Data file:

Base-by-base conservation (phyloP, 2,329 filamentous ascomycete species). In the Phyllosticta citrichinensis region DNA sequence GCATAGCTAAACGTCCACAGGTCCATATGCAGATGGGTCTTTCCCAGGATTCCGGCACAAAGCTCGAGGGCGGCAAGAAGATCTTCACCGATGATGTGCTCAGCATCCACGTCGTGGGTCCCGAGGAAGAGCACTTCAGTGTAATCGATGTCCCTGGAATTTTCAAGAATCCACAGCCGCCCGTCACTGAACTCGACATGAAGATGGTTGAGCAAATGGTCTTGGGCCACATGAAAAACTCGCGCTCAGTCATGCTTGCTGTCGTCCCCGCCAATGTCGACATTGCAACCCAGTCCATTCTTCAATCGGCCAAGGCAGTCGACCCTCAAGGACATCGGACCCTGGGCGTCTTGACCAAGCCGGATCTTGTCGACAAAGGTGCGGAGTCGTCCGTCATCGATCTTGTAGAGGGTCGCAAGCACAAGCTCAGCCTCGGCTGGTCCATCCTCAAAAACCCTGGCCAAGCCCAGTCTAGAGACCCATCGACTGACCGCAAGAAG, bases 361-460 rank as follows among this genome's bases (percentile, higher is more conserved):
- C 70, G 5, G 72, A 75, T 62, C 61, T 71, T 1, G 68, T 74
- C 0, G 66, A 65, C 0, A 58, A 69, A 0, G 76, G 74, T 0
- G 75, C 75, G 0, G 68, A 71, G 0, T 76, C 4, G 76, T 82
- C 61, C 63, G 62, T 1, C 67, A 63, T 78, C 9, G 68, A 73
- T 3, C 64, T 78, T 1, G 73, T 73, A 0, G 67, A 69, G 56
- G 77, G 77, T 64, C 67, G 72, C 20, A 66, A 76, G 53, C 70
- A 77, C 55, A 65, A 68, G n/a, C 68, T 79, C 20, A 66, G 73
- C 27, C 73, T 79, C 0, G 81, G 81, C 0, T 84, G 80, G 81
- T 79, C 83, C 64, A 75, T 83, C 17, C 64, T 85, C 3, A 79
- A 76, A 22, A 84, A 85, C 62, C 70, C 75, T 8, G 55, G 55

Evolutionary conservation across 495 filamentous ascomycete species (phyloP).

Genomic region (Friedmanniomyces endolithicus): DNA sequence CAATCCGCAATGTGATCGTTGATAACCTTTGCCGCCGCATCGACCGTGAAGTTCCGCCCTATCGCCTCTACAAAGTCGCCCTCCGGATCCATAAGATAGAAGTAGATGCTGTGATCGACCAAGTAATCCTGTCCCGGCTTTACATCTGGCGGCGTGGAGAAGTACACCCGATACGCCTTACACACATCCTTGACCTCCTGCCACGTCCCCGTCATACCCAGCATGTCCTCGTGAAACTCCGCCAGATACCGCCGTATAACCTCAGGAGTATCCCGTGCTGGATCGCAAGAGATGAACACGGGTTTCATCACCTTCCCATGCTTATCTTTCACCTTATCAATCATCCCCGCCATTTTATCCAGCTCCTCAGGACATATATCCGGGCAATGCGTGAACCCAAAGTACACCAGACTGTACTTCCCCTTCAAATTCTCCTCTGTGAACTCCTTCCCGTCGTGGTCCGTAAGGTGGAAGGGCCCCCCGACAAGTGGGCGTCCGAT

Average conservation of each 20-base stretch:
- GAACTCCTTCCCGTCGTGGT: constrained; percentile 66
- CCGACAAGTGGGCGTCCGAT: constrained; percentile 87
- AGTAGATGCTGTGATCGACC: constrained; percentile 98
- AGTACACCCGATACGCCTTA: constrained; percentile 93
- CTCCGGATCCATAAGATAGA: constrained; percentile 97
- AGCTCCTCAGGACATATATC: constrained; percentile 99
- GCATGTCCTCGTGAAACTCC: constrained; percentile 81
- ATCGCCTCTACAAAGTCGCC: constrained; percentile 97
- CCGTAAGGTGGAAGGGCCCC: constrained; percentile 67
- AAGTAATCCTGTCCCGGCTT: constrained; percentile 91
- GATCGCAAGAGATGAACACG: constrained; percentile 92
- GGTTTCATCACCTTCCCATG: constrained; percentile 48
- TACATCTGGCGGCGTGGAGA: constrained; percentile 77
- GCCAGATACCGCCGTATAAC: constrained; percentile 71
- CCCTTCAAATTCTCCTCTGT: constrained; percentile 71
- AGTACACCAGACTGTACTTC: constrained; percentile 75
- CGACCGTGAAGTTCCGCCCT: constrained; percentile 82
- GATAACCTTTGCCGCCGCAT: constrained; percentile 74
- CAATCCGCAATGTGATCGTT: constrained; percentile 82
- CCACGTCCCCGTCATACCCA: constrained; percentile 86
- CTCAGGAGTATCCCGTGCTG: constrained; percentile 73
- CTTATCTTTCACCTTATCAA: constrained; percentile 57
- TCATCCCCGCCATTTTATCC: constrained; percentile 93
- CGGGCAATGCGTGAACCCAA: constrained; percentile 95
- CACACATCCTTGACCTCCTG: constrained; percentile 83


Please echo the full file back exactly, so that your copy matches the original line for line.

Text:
Base-by-base conservation (phyloP, 2,329 filamentous ascomycete species). In the Phyllosticta citrichinensis region DNA sequence GCATAGCTAAACGTCCACAGGTCCATATGCAGATGGGTCTTTCCCAGGATTCCGGCACAAAGCTCGAGGGCGGCAAGAAGATCTTCACCGATGATGTGCTCAGCATCCACGTCGTGGGTCCCGAGGAAGAGCACTTCAGTGTAATCGATGTCCCTGGAATTTTCAAGAATCCACAGCCGCCCGTCACTGAACTCGACATGAAGATGGTTGAGCAAATGGTCTTGGGCCACATGAAAAACTCGCGCTCAGTCATGCTTGCTGTCGTCCCCGCCAATGTCGACATTGCAACCCAGTCCATTCTTCAATCGGCCAAGGCAGTCGACCCTCAAGGACATCGGACCCTGGGCGTCTTGACCAAGCCGGATCTTGTCGACAAAGGTGCGGAGTCGTCCGTCATCGATCTTGTAGAGGGTCGCAAGCACAAGCTCAGCCTCGGCTGGTCCATCCTCAAAAACCCTGGCCAAGCCCAGTCTAGAGACCCATCGACTGACCGCAAGAAG, bases 361-460 rank as follows among this genome's bases (percentile, higher is more conserved):
- C 70, G 5, G 72, A 75, T 62, C 61, T 71, T 1, G 68, T 74
- C 0, G 66, A 65, C 0, A 58, A 69, A 0, G 76, G 74, T 0
- G 75, C 75, G 0, G 68, A 71, G 0, T 76, C 4, G 76, T 82
- C 61, C 63, G 62, T 1, C 67, A 63, T 78, C 9, G 68, A 73
- T 3, C 64, T 78, T 1, G 73, T 73, A 0, G 67, A 69, G 56
- G 77, G 77, T 64, C 67, G 72, C 20, A 66, A 76, G 53, C 70
- A 77, C 55, A 65, A 68, G n/a, C 68, T 79, C 20, A 66, G 73
- C 27, C 73, T 79, C 0, G 81, G 81, C 0, T 84, G 80, G 81
- T 79, C 83, C 64, A 75, T 83, C 17, C 64, T 85, C 3, A 79
- A 76, A 22, A 84, A 85, C 62, C 70, C 75, T 8, G 55, G 55

Evolutionary conservation across 495 filamentous ascomycete species (phyloP).

Genomic region (Friedmanniomyces endolithicus): DNA sequence CAATCCGCAATGTGATCGTTGATAACCTTTGCCGCCGCATCGACCGTGAAGTTCCGCCCTATCGCCTCTACAAAGTCGCCCTCCGGATCCATAAGATAGAAGTAGATGCTGTGATCGACCAAGTAATCCTGTCCCGGCTTTACATCTGGCGGCGTGGAGAAGTACACCCGATACGCCTTACACACATCCTTGACCTCCTGCCACGTCCCCGTCATACCCAGCATGTCCTCGTGAAACTCCGCCAGATACCGCCGTATAACCTCAGGAGTATCCCGTGCTGGATCGCAAGAGATGAACACGGGTTTCATCACCTTCCCATGCTTATCTTTCACCTTATCAATCATCCCCGCCATTTTATCCAGCTCCTCAGGACATATATCCGGGCAATGCGTGAACCCAAAGTACACCAGACTGTACTTCCCCTTCAAATTCTCCTCTGTGAACTCCTTCCCGTCGTGGTCCGTAAGGTGGAAGGGCCCCCCGACAAGTGGGCGTCCGAT

Average conservation of each 20-base stretch:
- GAACTCCTTCCCGTCGTGGT: constrained; percentile 66
- CCGACAAGTGGGCGTCCGAT: constrained; percentile 87
- AGTAGATGCTGTGATCGACC: constrained; percentile 98
- AGTACACCCGATACGCCTTA: constrained; percentile 93
- CTCCGGATCCATAAGATAGA: constrained; percentile 97
- AGCTCCTCAGGACATATATC: constrained; percentile 99
- GCATGTCCTCGTGAAACTCC: constrained; percentile 81
- ATCGCCTCTACAAAGTCGCC: constrained; percentile 97
- CCGTAAGGTGGAAGGGCCCC: constrained; percentile 67
- AAGTAATCCTGTCCCGGCTT: constrained; percentile 91
- GATCGCAAGAGATGAACACG: constrained; percentile 92
- GGTTTCATCACCTTCCCATG: constrained; percentile 48
- TACATCTGGCGGCGTGGAGA: constrained; percentile 77
- GCCAGATACCGCCGTATAAC: constrained; percentile 71
- CCCTTCAAATTCTCCTCTGT: constrained; percentile 71
- AGTACACCAGACTGTACTTC: constrained; percentile 75
- CGACCGTGAAGTTCCGCCCT: constrained; percentile 82
- GATAACCTTTGCCGCCGCAT: constrained; percentile 74
- CAATCCGCAATGTGATCGTT: constrained; percentile 82
- CCACGTCCCCGTCATACCCA: constrained; percentile 86
- CTCAGGAGTATCCCGTGCTG: constrained; percentile 73
- CTTATCTTTCACCTTATCAA: constrained; percentile 57
- TCATCCCCGCCATTTTATCC: constrained; percentile 93
- CGGGCAATGCGTGAACCCAA: constrained; percentile 95
- CACACATCCTTGACCTCCTG: constrained; percentile 83